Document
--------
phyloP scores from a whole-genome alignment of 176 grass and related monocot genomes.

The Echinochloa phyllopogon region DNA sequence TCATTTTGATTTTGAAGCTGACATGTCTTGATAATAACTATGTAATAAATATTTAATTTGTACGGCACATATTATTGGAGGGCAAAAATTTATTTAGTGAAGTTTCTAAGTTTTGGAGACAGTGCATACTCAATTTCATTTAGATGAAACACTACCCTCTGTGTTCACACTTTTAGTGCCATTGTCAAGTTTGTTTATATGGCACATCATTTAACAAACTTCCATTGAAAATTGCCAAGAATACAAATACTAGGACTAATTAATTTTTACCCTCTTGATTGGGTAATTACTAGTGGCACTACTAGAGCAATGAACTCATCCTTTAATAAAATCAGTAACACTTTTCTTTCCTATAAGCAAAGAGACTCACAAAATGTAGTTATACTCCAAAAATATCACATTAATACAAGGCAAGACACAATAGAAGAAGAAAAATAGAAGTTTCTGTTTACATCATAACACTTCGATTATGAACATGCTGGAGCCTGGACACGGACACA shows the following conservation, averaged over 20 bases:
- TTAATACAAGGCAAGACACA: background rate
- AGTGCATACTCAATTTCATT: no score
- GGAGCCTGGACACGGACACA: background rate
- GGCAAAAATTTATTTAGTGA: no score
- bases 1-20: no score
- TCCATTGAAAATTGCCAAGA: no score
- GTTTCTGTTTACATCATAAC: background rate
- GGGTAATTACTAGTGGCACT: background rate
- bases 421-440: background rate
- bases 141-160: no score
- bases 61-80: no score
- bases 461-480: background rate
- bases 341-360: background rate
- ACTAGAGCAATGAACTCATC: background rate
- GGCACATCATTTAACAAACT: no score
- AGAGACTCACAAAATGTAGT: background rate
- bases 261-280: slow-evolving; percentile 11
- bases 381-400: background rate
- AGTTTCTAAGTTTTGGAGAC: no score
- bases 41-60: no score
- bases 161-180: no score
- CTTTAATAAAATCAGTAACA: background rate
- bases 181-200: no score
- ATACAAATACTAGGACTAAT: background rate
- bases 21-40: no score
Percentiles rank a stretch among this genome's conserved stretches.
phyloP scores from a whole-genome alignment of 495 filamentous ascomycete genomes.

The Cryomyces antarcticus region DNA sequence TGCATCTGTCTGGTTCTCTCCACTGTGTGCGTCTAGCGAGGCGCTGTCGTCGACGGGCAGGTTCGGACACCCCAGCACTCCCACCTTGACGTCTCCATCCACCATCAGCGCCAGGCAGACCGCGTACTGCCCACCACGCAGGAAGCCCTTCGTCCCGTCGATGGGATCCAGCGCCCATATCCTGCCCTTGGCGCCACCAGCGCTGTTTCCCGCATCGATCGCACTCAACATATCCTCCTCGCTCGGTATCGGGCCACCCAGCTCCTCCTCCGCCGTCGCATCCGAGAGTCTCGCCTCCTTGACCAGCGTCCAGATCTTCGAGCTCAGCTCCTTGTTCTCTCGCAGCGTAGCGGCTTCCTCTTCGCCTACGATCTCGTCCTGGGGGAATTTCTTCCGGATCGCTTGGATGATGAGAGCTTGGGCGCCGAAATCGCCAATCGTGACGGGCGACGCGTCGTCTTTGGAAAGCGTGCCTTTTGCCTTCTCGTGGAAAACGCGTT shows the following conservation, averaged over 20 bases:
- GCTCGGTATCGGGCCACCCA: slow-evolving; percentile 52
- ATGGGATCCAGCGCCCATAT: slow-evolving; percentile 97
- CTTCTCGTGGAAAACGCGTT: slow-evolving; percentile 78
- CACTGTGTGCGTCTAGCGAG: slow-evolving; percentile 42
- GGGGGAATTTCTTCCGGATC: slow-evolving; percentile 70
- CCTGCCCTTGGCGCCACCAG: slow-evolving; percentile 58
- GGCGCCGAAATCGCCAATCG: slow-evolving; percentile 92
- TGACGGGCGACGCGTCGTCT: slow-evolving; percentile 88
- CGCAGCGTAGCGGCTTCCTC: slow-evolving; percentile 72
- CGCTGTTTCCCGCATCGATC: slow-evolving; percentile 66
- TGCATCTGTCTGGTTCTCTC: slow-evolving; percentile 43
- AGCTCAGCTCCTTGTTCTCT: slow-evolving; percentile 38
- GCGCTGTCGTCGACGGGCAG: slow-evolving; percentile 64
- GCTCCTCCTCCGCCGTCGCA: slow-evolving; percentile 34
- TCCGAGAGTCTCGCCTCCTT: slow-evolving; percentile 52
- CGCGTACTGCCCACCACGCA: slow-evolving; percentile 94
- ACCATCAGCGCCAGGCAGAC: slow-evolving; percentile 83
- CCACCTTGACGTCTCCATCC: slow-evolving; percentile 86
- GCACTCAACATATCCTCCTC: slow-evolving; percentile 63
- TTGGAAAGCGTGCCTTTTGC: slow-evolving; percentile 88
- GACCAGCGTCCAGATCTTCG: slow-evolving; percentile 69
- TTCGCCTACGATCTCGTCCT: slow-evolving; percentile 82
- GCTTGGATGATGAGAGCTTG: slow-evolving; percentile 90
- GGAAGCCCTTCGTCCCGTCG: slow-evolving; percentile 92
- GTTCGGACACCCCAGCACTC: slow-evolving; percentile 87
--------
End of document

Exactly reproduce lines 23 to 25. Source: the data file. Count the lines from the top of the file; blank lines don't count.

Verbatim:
- bases 161-180: no score
- CTTTAATAAAATCAGTAACA: background rate
- bases 181-200: no score